Polyphasic Sleep Cycles

We’ve all been told we need seven to nine hours sleep a day. Although we might rage against this serious limitation on our free time, we know that missing out on sleep catches up with us, and severely affects the quality of our waking time. There is, however, a growing online community advocating the practice of polyphasic sleeping, which involves sleeping anything from two to six hours a day.

If you haven’t yet heard of this term, it simply means breaking up your sleeping schedule into multiple parts throughout the day. The theory is that REM sleep, the phase of sleep we need for real recuperation, can be entered into far more quickly and efficiently with polyphasic sleep. Whereas in monophasic sleep, our bodies waste considerable time reaching that optimum deep sleep phase.

If this sounds like something you’d consider experimenting with, here are the main types of polyphasic sleep cycles:

The Dymaxion Cycle:

Buckminster Fuller invented this sleeping pattern, which is the most extreme of all the cycles. Bucky slept for only 30 minutes every six hours, giving him only two hours of sleep a night. He claimed to feel the most alert and energetic he ever had in his life, and doctors who examined him after a few years declared him to be in healthy shape. However, he gave up on the sleeping pattern because his business associates were still on a conventional monophasic cycle, making business awkward. Also, his wife apparently expressed concerns and asked him to stop.

The Uberman Cycle:

The uberman (German for superman) cycle is another extreme sleeping pattern. The schedule requires 20 to 30 minute naps every four hours, resulting in two to three hours of sleep a day. There are reports that the uberman cycle can result in very vivid lucid dreaming. The down side to this sleeping pattern is that you have to maintain the schedule very strictly, or else you suffer from serious fatigue. The problem with this, as well as the Dymaxion, is that for many of us our daily timetables simply don’t allow for this.

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The Biphasic Cycle:

This is a two-phase sleeping cycle. While it is probably the most easy to implement, the rewards are not as great as the others, shaving off only a couple hours from your sleep time. The biphasic cycle consists of a four or four and a half sleep, with a 90 minute power nap during the day.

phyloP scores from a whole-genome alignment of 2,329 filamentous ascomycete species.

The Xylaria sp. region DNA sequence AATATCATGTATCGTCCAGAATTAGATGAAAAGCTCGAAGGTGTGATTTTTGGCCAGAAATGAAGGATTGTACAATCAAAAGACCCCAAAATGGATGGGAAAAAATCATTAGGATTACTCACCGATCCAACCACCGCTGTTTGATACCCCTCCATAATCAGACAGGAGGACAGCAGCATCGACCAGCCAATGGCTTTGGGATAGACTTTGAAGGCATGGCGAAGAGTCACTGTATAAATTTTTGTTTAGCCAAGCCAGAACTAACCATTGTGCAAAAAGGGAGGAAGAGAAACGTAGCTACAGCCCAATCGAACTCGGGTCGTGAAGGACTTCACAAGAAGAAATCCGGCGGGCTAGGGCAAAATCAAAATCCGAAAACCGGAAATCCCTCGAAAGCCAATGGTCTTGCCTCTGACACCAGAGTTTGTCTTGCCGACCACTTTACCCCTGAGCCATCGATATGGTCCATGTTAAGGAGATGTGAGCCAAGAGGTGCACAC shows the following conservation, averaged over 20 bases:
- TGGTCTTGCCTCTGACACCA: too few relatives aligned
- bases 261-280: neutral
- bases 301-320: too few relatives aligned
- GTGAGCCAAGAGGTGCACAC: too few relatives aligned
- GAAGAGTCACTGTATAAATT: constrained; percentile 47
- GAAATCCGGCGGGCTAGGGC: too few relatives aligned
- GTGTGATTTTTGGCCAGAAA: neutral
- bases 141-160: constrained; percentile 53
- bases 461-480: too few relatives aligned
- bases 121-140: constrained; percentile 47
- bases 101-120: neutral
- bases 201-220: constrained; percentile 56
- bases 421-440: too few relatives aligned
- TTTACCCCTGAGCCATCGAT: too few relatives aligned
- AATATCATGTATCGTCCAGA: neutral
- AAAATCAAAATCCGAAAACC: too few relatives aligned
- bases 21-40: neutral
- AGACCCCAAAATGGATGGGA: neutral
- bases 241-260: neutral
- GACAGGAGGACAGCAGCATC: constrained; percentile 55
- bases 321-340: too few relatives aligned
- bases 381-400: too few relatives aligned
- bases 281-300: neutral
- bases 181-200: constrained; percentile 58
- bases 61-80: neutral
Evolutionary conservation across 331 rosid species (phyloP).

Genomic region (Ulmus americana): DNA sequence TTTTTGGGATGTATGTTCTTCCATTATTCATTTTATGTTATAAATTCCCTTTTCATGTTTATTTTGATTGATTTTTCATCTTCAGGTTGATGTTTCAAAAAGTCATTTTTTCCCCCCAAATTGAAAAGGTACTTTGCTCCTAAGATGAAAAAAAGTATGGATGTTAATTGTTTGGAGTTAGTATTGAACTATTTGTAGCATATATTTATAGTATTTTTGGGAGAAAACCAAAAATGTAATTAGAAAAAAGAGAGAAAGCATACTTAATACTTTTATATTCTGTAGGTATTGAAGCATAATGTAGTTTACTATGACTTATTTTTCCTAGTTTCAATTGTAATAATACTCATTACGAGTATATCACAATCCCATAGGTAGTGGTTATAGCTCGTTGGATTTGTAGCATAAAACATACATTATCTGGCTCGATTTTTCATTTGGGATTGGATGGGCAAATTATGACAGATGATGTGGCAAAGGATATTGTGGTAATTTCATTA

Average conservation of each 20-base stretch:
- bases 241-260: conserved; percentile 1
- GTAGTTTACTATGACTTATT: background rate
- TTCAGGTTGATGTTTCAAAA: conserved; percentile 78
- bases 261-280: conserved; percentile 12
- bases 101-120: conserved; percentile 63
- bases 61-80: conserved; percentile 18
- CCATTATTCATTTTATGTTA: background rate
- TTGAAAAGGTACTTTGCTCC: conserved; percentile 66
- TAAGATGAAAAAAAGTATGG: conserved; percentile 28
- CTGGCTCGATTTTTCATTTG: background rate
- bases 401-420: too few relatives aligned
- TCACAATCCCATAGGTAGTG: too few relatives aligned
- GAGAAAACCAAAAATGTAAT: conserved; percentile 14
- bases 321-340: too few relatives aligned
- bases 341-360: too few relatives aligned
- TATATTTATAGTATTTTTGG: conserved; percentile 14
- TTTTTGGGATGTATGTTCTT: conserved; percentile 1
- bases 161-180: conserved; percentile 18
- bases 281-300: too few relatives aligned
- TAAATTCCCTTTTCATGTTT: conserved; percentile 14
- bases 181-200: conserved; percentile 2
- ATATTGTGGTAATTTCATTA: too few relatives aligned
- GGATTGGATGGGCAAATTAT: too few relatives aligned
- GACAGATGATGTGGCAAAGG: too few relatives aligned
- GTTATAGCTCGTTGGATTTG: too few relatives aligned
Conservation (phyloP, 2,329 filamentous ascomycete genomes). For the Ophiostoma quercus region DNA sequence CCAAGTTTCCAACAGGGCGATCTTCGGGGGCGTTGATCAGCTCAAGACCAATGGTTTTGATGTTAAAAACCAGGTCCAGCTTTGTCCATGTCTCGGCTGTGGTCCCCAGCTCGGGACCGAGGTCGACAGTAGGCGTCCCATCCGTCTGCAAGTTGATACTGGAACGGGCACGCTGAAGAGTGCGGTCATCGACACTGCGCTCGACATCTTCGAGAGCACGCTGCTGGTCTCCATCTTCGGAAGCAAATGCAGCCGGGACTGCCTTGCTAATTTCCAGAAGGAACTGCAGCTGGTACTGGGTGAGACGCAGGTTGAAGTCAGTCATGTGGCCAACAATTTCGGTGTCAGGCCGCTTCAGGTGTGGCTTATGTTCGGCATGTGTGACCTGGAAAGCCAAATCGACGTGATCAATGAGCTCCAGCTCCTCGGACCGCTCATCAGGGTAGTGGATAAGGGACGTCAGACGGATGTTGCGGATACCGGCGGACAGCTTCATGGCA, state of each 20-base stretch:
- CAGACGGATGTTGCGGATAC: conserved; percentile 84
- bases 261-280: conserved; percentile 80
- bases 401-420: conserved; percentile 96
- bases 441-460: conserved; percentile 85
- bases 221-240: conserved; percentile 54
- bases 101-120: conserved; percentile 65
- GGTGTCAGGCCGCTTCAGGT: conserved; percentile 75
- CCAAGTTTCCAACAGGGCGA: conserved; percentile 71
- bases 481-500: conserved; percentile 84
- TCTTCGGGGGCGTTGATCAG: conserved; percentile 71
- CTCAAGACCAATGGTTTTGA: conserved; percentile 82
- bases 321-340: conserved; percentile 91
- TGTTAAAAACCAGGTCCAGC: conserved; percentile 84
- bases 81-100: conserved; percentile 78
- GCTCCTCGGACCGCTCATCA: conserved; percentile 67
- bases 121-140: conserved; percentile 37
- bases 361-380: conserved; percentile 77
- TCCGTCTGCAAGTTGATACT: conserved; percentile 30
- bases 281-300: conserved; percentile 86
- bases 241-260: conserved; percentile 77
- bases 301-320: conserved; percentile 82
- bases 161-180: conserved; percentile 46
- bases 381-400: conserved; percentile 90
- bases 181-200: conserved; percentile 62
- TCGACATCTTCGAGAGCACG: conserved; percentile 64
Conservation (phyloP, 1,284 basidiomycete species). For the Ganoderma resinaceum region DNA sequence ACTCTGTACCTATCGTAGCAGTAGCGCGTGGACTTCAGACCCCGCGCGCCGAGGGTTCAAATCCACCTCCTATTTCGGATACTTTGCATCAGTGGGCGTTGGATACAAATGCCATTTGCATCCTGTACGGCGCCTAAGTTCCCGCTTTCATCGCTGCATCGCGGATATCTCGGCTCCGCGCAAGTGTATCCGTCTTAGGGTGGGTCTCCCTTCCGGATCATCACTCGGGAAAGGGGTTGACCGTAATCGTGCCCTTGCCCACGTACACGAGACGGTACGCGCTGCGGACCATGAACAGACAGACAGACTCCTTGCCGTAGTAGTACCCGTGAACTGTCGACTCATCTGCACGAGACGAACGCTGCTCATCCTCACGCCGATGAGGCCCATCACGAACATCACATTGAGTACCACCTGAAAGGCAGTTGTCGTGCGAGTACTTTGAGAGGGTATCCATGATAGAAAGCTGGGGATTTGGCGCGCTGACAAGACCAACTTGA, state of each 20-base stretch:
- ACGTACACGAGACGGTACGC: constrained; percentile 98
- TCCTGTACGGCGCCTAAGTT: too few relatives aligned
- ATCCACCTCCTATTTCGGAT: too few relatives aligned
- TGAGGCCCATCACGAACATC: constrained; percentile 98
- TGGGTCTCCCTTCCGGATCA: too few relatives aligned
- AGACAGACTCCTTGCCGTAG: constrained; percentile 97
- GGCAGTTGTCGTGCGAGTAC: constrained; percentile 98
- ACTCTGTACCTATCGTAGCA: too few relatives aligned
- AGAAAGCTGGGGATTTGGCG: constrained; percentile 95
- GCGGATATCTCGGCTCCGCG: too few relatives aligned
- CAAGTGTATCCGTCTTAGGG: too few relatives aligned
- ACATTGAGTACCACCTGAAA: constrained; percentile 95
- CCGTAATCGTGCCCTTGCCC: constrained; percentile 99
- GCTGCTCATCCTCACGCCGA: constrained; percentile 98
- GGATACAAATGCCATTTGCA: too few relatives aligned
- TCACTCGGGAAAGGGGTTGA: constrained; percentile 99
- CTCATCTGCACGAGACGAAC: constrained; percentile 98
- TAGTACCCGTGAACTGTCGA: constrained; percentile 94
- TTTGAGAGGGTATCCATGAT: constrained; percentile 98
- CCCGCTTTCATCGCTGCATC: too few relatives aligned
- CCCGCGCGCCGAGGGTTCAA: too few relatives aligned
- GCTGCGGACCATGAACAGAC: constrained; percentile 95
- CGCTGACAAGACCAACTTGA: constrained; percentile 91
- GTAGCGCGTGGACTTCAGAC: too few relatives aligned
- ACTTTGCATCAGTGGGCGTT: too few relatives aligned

The Everyman Cycle:

This cycle consists of one longer core nap during the day, and then several shorter naps throughout the rest of the day, resulting in three to four hours of sleep a day. You could have one three hour nap, supplanted by three 20 minute naps, or one hour and a half nap, with four or five 20 minute naps. The attractiveness of this option is that the schedule is far more flexible than the uberman or Dymaxion cycles, in that you can adjust it to suit your day, while still efficiently reducing your sleeping time.

If you do opt to try an alternative sleeping cycle, just be aware of the drawbacks before you pull yourself away from your warm bed and cosy bedding. Firstly, there is not yet substantial scientific evidence of the long term benefits of drastically changing your sleeping pattern. Secondly, your body requires some time to acclimatise to this new regime. Therefore, for the first week or so you’ll have to battle grogginess and fatigue. So don’t experiment with this during a time when you need to be on your toes.

Nonetheless, for those of us who are frustrated with the feeling that we always have to compromise somewhere, whether being fully rested, working hard at a career, or having a personal life outside of work, this may be an option to at least test out.

Queenie Bates is an avid researcher and writer, currently based in Cape Town, South Africa.

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